Tuesday, February 19, 2013

Apathetic Spectator Syndrome (ASS) - Do you have it?

I was a wrestling fan in my formative years and like most kids, I tried out those outlandish moves with my brothers & buddies. This was in spite of the repetitive "Don't try this at home" messages, which have recently been changed to, "Don't try this at home, school or anywhere else". Like those additions would make a LOT of difference convincing kids that didn't care in the first place! Now, you can either blame the kids for being stupid enough to imitate wrestlers, the parents for not monitoring them well enough or try to bring down the root cause - wrestling! And try they did. There were awareness campaigns, discussions by NGOs and people who had time to burn. For a while there, these nervous Nellies won - wrestling deserted the airwaves for some time. Us kids though, we carried on with our play, until one day, someone got hurt bad. No child was wheeled into the ICU, no police complaints were filed, but damn that hurt! One episode of pain & hurt is a better teacher than a thousand hours of lectures & awareness campaigns. 

TV is a powerful medium. We watch, assimilate, emulate and subconsciously draw knowledge from what we see. That is exactly the reason behind the aggressive anti-smoking campaign going on in India right now. You can't watch a movie or TV show without the statutory warning gliding across the screen. A lot of people argue that it takes away from the experience, that the immersive illusion is shattered when someone tries to blur out a cigarette or an "annoying" message flashes on screen. Directors and actors have criticized the policy saying that smokers will smoke, irrespective of whether the stars they adore do so. But, they underestimate the power of the very medium which they exploit. If even one person is disgusted enough by the cancer ridden lung images to quit, the campaign is a successful one & the ministry is justified. We take home a million messages from TV & movies - what is the difference between right & wrong, I need to work out to look as good, those clothes are in right now, I want to accomplished larger goals - So, what's the harm if one walks away knowing that smoking kills, even if the message is buried deep deep within his subconscious?

We watch, remember, & therefore we do. It's a simple concept that eludes Indian movie & TV writers when they portray doctors and medicine. I spoke of the immersive illusion of television earlier. I was watching a show where a neurosurgeon was attempting removal of a Meningioma with one of his arms in a cast & shoulder sling. Single handed Meningioma surgery aside, that idiot had the shoulder sling ON TOP of his sterile surgical gown! And then the illusion goes POOF! Indian TV shows have horrific production values most of the time & I don't see a lot of viewers complaining, or even realizing this dreadful oversight. So, it's understandable that they don't show ventilators, heart lung bypass machines, & have Casualty departments with just needles for equipment. But, it's how they portray the practice of medicine & doctors that irks me most. 

A world renowned neurosurgeon (Indian shows are fascinated by brain surgeons, I think) is called in to operate on a girl with a gunshot to the head. He flies in with much enthusiasm, but when the girl starts sinking, all he does is order the nurse to up fluids & starts massaging her palms and soles in an effort to revive her. Yes, that's what 12 years of neurosurgical training teaches us - something that grandmothers do when kids faint in the sun. Then there's the ubiquitous and classic, "The condition of the pregnant woman is very serious. We can either save the mother of the child. The family must decide soon". This is followed by a never ending ethical & philosophical discussion within the family about whom to save. I doubt there is a single obstetric condition which turns into an "either-mother-or-child" survival situation so dramatically. And even if there is, no doctor can ever ask that question! We are compelled by our ethical code & the law to save the mother irrespective of the risk to the fetus, having liberty to sacrifice the latter if required. Myth debunked!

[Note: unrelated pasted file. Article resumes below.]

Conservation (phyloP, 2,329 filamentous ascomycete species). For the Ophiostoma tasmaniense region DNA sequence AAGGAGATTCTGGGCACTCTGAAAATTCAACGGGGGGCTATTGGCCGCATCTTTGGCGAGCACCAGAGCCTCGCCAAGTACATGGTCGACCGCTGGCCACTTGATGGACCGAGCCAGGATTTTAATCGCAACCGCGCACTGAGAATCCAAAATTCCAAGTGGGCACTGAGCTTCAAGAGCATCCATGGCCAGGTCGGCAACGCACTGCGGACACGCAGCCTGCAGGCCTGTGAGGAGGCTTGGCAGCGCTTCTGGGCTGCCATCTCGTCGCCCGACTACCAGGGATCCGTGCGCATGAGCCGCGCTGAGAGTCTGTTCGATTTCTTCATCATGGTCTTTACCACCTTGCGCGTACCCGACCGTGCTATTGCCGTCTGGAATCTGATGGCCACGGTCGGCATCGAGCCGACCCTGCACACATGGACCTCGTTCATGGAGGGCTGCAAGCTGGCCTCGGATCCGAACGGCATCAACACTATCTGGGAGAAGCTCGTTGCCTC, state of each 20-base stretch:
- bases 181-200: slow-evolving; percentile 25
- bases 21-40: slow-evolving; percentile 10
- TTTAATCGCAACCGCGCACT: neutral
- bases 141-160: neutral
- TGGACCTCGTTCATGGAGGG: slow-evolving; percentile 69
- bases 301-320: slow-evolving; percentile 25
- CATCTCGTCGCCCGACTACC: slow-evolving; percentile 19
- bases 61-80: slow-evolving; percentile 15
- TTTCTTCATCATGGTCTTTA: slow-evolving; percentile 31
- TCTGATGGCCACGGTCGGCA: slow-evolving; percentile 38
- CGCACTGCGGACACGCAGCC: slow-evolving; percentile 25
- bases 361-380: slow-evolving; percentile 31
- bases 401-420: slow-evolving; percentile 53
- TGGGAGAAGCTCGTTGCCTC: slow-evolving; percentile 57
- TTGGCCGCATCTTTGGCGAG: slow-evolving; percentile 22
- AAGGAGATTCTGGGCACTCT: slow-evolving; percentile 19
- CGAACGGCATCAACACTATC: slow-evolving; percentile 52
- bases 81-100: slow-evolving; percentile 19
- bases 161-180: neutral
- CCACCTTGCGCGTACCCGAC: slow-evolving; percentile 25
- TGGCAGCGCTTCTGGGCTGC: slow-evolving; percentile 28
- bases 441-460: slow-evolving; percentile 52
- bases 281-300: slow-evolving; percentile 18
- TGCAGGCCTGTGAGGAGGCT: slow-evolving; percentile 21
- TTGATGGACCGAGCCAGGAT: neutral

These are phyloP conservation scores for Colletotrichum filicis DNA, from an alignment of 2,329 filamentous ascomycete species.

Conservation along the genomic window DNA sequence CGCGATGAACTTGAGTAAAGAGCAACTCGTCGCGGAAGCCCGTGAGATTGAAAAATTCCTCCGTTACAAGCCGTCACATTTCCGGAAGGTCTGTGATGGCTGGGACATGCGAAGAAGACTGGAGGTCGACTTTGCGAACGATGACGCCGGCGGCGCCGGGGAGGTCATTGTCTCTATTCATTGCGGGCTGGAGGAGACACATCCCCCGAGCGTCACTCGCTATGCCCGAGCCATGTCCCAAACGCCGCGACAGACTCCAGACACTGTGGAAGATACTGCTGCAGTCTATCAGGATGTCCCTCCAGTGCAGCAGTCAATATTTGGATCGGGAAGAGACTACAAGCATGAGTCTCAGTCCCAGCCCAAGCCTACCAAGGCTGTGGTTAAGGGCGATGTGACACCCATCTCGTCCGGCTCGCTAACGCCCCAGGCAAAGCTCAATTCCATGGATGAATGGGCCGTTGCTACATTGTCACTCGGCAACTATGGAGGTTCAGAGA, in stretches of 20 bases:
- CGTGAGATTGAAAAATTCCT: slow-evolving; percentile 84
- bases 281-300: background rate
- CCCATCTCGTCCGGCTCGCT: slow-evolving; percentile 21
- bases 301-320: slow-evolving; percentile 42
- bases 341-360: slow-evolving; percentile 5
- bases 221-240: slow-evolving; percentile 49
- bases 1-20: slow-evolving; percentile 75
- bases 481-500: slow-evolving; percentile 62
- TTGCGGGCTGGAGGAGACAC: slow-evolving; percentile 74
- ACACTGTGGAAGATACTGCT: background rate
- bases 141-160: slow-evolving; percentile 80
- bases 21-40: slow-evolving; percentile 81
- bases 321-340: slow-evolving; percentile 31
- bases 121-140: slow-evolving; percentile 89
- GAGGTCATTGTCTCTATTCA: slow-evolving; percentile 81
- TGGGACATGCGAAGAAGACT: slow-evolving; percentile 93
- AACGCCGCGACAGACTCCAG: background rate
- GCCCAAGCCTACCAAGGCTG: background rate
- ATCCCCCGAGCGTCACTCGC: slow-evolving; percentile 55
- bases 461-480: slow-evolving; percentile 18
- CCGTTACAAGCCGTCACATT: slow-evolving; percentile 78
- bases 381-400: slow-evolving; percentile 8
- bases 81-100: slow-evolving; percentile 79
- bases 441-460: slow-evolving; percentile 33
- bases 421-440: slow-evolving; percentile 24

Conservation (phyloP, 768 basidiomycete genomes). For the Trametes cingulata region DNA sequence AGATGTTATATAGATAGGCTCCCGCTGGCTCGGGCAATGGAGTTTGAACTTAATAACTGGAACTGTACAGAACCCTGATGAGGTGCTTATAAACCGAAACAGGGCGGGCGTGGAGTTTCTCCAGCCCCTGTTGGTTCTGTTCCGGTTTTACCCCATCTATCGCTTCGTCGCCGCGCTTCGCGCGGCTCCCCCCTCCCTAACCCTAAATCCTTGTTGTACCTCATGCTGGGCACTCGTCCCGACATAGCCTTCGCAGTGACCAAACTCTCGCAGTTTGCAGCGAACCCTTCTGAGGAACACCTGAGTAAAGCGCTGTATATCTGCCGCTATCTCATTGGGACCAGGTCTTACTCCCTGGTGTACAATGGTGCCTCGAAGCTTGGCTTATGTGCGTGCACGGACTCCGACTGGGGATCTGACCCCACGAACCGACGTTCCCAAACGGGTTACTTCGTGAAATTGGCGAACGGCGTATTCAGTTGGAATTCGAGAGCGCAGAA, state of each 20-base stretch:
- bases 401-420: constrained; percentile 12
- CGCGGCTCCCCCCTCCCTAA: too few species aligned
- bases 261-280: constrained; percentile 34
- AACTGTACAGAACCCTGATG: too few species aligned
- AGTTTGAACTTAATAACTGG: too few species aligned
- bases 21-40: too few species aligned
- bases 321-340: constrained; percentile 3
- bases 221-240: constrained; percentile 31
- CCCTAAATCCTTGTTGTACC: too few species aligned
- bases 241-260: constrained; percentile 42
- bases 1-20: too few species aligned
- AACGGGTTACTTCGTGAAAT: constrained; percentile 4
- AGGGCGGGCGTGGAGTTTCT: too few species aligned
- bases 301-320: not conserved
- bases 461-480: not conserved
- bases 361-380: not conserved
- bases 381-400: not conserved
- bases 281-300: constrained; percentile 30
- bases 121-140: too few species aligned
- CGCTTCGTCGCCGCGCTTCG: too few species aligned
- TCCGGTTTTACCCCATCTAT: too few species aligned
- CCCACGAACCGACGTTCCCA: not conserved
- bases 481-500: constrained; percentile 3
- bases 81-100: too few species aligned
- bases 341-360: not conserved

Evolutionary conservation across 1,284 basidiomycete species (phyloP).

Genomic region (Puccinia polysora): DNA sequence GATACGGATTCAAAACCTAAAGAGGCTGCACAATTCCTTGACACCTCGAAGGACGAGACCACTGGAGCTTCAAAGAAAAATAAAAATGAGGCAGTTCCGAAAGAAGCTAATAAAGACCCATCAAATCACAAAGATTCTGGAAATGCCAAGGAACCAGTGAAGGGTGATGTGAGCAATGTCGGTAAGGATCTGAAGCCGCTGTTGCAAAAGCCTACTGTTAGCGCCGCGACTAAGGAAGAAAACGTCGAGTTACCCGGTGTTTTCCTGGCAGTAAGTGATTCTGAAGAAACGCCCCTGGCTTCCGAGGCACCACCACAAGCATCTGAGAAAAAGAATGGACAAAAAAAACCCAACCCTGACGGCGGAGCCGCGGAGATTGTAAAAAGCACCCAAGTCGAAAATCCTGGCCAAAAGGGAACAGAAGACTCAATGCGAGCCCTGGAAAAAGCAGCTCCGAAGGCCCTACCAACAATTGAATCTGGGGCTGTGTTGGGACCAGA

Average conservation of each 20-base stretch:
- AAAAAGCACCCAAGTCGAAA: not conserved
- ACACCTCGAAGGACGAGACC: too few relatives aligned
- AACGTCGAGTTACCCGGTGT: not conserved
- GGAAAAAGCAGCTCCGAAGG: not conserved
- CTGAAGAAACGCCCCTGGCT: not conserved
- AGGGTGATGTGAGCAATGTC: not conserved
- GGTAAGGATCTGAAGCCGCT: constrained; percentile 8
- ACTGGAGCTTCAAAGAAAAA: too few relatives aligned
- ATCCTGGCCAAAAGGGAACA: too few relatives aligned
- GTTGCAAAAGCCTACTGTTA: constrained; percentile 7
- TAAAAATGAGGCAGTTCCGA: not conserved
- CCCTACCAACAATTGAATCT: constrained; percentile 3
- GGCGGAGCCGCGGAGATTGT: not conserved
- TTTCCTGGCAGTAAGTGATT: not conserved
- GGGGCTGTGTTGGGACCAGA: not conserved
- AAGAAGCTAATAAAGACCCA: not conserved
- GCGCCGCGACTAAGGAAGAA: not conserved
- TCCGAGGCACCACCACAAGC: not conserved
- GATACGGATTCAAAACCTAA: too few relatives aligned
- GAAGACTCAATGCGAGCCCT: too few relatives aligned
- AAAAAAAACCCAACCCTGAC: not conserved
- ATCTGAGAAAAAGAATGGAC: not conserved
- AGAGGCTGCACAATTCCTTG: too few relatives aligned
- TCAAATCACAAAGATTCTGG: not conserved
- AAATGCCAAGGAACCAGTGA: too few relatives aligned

A man is shot while walking on the street and collapses in a pool of blood. As if out of thin air, a crowd surrounds him, but nobody moves closer than a few feet to help the man. As luck would have it, a medical intern was close by and she pleads with the crowd to help her take the victim to a hospital. The response was another archetypal Indian TV dialogue, "He's been shot, it'll be a police case. We can't move him until the police gets here." The intern then proceeded to reprimand the crowd, calling them - for lack of a better term - Pussies. And so the gunshot victim got taken to a hospital. This, I thought, is a great show. For those not residing in India, the scene I've described is a common occurrence in real life. The reason behind someone collapsing isn't always as dramatic as a gunshot, but the common man is hesitant to get involved in somebody else's crap. And their apprehension is partly understandable. Government hospitals lack manpower, so the onus of admitting and transporting the patient within the hospital often falls upon the person who brought them. The police is only just becoming more sensitive to these cases, & instances of good samaritans who have been made to needlessly wait and sign declarations by the police are common too. There is an acute need to let the common man know that their good deed will not be punished. There are of course, lives at stake here. But, while thoughts of Indian television having matured were only just forming in my head, the very next scene had a police officer admonishing the hospital dean saying, "It was obviously a police case. The intern must be punished. She should have waited for us to get there before moving him". Sigh. 

I think back to us kids imitating what we saw on TV & how we all got away with a few scratches, bruises & cuts. All seems well with our approach of mimicking what we saw on the telly & figuring out our limits. But, what of the boy who faces a life in prison after accidentally killing a girl while imitating a wrestling move? Or the boy who died imitating his favorite wrestler by diving off the roof?